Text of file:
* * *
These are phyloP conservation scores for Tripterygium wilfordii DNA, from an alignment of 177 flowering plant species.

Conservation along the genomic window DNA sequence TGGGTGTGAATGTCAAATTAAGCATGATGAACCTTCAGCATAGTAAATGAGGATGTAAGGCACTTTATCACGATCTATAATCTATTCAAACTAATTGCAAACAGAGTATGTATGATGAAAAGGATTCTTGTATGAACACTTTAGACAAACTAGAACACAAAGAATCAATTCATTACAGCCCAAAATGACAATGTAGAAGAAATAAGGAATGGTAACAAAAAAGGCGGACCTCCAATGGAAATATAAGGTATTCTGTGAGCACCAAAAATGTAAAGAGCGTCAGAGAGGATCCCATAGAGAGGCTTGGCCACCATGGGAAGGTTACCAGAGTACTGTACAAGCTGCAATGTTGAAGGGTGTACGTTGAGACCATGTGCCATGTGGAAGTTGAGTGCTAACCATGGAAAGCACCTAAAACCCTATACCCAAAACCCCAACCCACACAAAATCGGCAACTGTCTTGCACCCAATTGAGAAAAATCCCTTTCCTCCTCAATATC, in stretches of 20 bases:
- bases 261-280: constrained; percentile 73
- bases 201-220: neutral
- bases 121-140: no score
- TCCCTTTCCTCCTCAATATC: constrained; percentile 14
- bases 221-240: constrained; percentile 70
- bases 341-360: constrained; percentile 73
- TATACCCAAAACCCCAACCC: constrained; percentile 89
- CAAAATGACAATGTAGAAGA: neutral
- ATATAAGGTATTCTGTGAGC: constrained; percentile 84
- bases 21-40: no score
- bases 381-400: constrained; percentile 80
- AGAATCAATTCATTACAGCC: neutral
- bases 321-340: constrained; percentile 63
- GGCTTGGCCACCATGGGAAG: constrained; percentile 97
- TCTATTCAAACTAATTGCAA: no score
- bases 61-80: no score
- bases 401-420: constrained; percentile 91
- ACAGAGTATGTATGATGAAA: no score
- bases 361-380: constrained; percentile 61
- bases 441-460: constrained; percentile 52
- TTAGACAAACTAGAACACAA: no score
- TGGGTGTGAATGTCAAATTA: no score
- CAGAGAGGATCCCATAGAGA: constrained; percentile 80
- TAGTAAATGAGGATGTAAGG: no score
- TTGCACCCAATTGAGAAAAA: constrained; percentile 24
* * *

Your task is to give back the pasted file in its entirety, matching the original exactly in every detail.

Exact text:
These are phyloP conservation scores for Tripterygium wilfordii DNA, from an alignment of 177 flowering plant species.

Conservation along the genomic window DNA sequence TGGGTGTGAATGTCAAATTAAGCATGATGAACCTTCAGCATAGTAAATGAGGATGTAAGGCACTTTATCACGATCTATAATCTATTCAAACTAATTGCAAACAGAGTATGTATGATGAAAAGGATTCTTGTATGAACACTTTAGACAAACTAGAACACAAAGAATCAATTCATTACAGCCCAAAATGACAATGTAGAAGAAATAAGGAATGGTAACAAAAAAGGCGGACCTCCAATGGAAATATAAGGTATTCTGTGAGCACCAAAAATGTAAAGAGCGTCAGAGAGGATCCCATAGAGAGGCTTGGCCACCATGGGAAGGTTACCAGAGTACTGTACAAGCTGCAATGTTGAAGGGTGTACGTTGAGACCATGTGCCATGTGGAAGTTGAGTGCTAACCATGGAAAGCACCTAAAACCCTATACCCAAAACCCCAACCCACACAAAATCGGCAACTGTCTTGCACCCAATTGAGAAAAATCCCTTTCCTCCTCAATATC, in stretches of 20 bases:
- bases 261-280: constrained; percentile 73
- bases 201-220: neutral
- bases 121-140: no score
- TCCCTTTCCTCCTCAATATC: constrained; percentile 14
- bases 221-240: constrained; percentile 70
- bases 341-360: constrained; percentile 73
- TATACCCAAAACCCCAACCC: constrained; percentile 89
- CAAAATGACAATGTAGAAGA: neutral
- ATATAAGGTATTCTGTGAGC: constrained; percentile 84
- bases 21-40: no score
- bases 381-400: constrained; percentile 80
- AGAATCAATTCATTACAGCC: neutral
- bases 321-340: constrained; percentile 63
- GGCTTGGCCACCATGGGAAG: constrained; percentile 97
- TCTATTCAAACTAATTGCAA: no score
- bases 61-80: no score
- bases 401-420: constrained; percentile 91
- ACAGAGTATGTATGATGAAA: no score
- bases 361-380: constrained; percentile 61
- bases 441-460: constrained; percentile 52
- TTAGACAAACTAGAACACAA: no score
- TGGGTGTGAATGTCAAATTA: no score
- CAGAGAGGATCCCATAGAGA: constrained; percentile 80
- TAGTAAATGAGGATGTAAGG: no score
- TTGCACCCAATTGAGAAAAA: constrained; percentile 24